Indorama Ventures Ltd. (IVL), the Bangkok-based polyester producer founded by Indian-origin businessman Aloke Lohia, is close to acquiring a majority stake in Dhunseri Petrochem, reports a business daily.
IVL will acquire a substantial stake in Dhunseri Petrochem and manage the company jointly with the Dhanukas, according to the financial newspaper.
A Dhunseri Petrochem notice to stock exchanges says that its Board will meet on Monday to consider a Scheme of Arrangement for restructuring and opportunities for strategic investment.
The enterprise value of Kolkata-based Chandra Kumar Dhanuka’s petrochem business is about INR 1,200 crore, reports the daily.
Dhunseri Petrochem’s shares closed at INR 74.50 on the BSE on Friday, giving it a market value of just over INR 278 crore.
IVL is one of the world’s largest polyester producers with sales of US$6.8 billion (INR 46,770 crore) in 2015.
The Dhanuka family holds 67.28% of Dhunseri Petrochem while the balance equity stake is with public shareholders.
Once the deal gets sealed, the Dhanukas may concentrate on their core business of tea, according to the paper.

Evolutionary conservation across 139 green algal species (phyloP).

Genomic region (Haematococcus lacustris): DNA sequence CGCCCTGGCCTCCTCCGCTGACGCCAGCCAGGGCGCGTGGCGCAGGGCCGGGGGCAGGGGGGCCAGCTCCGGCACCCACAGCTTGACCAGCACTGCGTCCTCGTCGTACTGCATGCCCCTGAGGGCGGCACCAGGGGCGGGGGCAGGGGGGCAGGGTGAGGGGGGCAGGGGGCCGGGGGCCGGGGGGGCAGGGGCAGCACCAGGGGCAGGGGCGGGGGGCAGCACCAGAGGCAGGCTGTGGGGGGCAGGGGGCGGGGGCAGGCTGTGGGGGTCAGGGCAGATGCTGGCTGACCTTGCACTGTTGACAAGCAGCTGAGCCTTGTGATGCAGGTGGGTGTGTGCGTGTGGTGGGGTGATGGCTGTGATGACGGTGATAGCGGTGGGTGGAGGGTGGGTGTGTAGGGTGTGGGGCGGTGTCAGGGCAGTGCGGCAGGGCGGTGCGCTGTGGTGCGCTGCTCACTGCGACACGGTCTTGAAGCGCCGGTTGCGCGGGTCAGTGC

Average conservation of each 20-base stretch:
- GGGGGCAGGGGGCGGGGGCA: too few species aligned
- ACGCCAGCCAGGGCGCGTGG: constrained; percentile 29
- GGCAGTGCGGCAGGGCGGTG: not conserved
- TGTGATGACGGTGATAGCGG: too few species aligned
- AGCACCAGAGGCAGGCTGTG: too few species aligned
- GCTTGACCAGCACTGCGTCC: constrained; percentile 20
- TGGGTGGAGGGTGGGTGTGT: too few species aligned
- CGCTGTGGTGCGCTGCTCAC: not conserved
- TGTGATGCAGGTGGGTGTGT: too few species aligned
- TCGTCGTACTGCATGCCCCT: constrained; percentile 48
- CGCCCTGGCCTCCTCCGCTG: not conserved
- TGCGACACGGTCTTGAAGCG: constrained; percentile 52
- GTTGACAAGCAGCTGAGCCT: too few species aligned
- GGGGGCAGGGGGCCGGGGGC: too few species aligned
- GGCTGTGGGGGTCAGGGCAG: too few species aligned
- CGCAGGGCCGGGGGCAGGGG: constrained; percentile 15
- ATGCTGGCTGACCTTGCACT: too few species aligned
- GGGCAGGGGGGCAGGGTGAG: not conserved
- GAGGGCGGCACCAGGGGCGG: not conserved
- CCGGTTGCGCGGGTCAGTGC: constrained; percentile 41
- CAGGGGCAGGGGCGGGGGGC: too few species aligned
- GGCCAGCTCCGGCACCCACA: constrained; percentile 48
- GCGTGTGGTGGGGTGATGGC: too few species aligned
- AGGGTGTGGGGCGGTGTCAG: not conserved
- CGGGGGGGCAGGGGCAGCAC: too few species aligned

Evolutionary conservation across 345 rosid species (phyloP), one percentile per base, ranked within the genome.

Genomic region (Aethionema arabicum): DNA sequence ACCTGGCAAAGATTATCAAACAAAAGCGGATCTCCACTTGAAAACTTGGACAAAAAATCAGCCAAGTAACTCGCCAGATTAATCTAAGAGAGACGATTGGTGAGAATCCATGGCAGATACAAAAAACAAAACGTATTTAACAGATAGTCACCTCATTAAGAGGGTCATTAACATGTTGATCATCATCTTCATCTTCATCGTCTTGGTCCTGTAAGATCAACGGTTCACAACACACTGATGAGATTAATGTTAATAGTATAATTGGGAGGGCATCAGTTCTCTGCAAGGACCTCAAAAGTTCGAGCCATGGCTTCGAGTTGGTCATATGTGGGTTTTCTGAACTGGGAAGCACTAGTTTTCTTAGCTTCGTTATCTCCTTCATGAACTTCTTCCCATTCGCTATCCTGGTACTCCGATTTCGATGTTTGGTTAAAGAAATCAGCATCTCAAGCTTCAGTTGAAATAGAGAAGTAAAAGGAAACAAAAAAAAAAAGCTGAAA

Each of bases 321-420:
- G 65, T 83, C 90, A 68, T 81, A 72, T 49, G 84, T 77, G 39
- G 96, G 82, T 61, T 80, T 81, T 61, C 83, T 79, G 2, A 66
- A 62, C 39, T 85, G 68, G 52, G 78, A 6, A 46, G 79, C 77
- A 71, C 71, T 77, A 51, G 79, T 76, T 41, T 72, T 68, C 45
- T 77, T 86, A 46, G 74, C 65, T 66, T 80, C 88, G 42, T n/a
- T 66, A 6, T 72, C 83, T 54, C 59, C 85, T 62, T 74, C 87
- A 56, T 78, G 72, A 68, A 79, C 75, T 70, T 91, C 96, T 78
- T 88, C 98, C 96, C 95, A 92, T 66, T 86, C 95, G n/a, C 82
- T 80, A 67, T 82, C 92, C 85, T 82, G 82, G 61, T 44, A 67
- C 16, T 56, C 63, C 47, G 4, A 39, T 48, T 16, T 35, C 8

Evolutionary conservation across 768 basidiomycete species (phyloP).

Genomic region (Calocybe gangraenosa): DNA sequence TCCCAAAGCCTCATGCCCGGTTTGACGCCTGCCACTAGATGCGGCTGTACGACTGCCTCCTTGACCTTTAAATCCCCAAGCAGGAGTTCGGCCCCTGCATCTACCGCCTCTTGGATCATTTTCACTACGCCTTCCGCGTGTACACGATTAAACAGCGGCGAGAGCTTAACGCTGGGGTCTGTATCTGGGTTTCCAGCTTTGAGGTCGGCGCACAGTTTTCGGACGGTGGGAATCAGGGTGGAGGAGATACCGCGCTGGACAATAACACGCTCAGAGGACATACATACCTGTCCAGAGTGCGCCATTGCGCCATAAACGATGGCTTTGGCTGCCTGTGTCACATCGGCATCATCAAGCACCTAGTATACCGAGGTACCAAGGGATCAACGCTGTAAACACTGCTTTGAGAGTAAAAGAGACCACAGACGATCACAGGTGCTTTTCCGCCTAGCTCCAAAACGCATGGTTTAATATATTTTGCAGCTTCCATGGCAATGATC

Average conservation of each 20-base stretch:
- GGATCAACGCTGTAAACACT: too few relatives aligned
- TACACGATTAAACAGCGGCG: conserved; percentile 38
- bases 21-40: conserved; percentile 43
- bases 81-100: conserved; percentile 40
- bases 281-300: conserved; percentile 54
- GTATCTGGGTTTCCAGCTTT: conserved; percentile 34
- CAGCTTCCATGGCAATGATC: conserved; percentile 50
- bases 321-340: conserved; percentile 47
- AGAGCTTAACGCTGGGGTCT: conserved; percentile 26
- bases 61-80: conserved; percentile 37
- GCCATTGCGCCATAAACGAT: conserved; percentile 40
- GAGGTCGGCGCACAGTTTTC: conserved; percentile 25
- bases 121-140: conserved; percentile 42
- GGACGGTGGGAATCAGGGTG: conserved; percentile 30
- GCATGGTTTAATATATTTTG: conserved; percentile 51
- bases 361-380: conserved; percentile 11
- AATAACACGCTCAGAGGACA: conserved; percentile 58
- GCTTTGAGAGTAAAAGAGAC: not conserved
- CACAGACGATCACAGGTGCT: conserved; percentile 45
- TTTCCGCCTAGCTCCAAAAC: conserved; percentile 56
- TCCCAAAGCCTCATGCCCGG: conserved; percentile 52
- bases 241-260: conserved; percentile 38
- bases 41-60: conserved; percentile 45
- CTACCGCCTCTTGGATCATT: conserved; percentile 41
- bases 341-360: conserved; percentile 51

Source: India Infoline
France has launched an offshore green hydrogen production platform at the country’s Port of Saint-Nazaire this week, along with its first offshore wind farm. The hydrogen plant, which its operators say is the world’s first facility of its type, coincides with the launch of another “first of its kind” facility in Sweden dedicated to storing hydrogen in an underground lined rock cavern (LRC).
The project sets up the Hydrogen Valley in Rome, the first industrial-scale technological hub for the development of the national supply chain for the production, transport, storage and use of hydrogen for the decarbonization of industrial processes and for sustainable mobility.
At first glance, hydrogen seems to be the perfect solution to our energy needs. It doesn’t produce any carbon dioxide when used. It can store energy for long periods of time. It doesn’t leave behind hazardous waste materials, like nuclear does. And it doesn’t require large swathes of land to be flooded, like hydroelectricity. Seems too good to be true. So…what’s the catch?